Confidence Drops in Prescription-Strength Fish Oil

More than 13,000 patients, treated in centers around the world, received Epanova or a placebo pill containing corn oil. All the patients had conditions putting them at “high cardiovascular risk”. For example, they were being treated with cholesterol-lowering statins and either had blockages in the coronary arteries, or arteries in the brain or legs, or were at risk of heart disease due to conditions like diabetes or risk factors related to the mode. life like smoking.

The trial registration began in 2014. The trial ended in January 2020, the Lincoff group said.

During this time, more than 1,600 patients experienced some kind of cardiac event. But Epanova’s use did not reduce deaths from heart disease, heart attacks, strokes, the need for stents or bypass surgery, or hospitalization for angina.

There was even a downside to the treatment: Researchers claim that using prescription fish oil appeared to be linked to an increased risk of a common abnormal heart rhythm called atrial fibrillation.

But if Epanova seems to confer no benefit, why did heart patients who received another prescription omega-3 drug, Vascepa, seemingly improve their health?

According to Curfman, the answer may lie in the design of the trial.

Vascepa contains a purified form of EPA known as ethyl icosapent. The clinical trial which appeared to validate the effectiveness of Vascepa lasted 5 years. The researchers found that the use of the drug was linked to a 25% reduction in various cardiac events compared to placebo – in this case, mineral oil.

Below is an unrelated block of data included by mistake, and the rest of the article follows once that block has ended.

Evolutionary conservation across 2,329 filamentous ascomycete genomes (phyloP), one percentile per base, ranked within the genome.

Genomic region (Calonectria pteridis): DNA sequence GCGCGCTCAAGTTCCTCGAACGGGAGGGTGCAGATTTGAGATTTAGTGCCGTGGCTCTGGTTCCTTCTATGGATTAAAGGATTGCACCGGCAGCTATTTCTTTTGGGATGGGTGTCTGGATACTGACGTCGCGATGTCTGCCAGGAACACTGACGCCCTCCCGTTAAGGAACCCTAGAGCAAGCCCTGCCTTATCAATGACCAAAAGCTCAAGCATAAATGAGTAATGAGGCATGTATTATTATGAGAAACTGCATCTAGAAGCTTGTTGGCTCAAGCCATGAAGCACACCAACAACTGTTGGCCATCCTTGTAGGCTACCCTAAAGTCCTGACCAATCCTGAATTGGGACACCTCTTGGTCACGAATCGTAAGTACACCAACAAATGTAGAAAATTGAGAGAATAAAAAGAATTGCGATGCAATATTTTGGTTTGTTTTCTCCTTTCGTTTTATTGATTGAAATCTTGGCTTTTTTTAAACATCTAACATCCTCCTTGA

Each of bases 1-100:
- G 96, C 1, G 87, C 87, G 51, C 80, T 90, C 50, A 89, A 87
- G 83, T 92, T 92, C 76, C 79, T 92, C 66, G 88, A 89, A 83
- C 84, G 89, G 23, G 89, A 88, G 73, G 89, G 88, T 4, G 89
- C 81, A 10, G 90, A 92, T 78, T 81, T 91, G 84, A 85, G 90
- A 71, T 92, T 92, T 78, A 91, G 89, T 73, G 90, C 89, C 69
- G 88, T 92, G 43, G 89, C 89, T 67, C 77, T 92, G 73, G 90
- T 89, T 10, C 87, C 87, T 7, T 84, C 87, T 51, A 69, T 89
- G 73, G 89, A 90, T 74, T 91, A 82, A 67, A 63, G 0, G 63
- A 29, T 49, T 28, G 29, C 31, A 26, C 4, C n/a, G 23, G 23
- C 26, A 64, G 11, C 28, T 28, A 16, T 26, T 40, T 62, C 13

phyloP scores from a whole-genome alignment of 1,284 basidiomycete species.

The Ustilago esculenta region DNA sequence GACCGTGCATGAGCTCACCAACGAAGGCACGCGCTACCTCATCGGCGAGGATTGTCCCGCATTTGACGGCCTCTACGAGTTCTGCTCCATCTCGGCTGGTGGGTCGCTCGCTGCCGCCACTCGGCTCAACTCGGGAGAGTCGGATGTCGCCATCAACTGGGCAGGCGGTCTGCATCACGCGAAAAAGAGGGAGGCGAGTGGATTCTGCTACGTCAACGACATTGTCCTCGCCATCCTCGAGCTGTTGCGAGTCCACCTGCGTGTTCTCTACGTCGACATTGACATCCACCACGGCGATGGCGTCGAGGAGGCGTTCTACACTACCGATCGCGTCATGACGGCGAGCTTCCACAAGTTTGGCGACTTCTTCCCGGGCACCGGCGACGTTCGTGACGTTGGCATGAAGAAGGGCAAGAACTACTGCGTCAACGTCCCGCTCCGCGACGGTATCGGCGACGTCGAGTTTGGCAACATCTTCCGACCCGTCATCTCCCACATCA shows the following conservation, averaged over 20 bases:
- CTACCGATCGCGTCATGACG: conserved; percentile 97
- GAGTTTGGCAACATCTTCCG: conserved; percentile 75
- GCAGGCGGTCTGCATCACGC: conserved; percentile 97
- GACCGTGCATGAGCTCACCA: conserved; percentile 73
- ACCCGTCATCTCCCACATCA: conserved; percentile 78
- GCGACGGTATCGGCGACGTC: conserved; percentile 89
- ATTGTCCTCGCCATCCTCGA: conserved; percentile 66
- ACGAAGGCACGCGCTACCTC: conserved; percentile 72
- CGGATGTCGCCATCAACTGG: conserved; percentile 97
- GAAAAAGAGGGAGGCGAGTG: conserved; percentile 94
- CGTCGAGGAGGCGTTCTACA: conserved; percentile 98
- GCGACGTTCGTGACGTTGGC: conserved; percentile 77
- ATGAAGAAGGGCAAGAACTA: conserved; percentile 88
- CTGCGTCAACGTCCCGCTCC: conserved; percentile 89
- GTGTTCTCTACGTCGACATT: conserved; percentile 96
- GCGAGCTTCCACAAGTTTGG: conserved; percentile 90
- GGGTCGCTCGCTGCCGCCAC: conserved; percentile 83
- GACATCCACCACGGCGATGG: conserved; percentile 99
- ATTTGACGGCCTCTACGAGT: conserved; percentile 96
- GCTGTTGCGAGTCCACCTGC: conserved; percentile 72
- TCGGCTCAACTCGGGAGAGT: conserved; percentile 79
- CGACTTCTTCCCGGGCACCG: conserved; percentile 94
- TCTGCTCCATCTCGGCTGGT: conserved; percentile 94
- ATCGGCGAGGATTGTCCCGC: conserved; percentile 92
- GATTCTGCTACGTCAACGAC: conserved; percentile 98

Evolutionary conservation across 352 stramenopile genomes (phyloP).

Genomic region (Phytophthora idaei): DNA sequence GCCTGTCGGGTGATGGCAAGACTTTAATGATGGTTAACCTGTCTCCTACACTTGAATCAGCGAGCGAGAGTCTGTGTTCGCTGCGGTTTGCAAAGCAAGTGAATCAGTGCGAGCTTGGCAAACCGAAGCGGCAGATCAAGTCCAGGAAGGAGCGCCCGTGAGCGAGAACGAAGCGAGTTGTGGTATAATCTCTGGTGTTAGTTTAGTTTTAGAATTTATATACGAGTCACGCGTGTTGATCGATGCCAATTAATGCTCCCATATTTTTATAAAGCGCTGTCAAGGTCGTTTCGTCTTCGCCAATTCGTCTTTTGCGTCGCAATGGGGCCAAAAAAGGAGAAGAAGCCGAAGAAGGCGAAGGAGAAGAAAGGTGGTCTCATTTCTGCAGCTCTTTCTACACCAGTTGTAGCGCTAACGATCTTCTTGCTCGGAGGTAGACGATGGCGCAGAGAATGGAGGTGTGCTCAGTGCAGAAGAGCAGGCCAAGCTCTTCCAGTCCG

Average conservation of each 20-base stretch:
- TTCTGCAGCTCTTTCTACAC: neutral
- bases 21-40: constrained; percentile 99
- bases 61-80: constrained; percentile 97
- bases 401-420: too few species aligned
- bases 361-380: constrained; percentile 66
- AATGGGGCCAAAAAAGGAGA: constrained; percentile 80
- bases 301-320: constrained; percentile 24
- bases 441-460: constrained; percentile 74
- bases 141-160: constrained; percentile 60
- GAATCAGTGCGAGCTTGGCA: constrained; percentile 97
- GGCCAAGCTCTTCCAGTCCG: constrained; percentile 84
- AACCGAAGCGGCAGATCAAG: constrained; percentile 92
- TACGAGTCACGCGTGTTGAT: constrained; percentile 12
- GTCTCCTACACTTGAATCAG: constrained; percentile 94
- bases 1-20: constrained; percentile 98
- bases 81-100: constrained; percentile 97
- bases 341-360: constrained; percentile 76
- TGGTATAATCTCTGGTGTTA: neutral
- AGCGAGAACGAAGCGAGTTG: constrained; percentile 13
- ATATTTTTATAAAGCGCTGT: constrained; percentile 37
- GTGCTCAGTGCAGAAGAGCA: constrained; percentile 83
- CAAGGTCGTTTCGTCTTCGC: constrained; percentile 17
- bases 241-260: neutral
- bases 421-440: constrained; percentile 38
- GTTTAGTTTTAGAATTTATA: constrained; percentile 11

“Why did these 2 high-quality clinical trials, both using the same high dose of omega-3 fatty acids, come to opposite conclusions?” Asked Curfman.

The choice of a placebo – mineral oil or corn oil – might help explain the difference, he said. Perhaps Vascepa “did not reduce the risk of cardiovascular events, but on the contrary, the comparator, mineral oil, increased the risk of cardiovascular events,” theorized Curfman. It could create the illusion that Vascepa helped patients, he told himself.

There is some evidence that mineral oil can increase levels of bad LDL cholesterol, noted Curfman.

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Jothi Venkat

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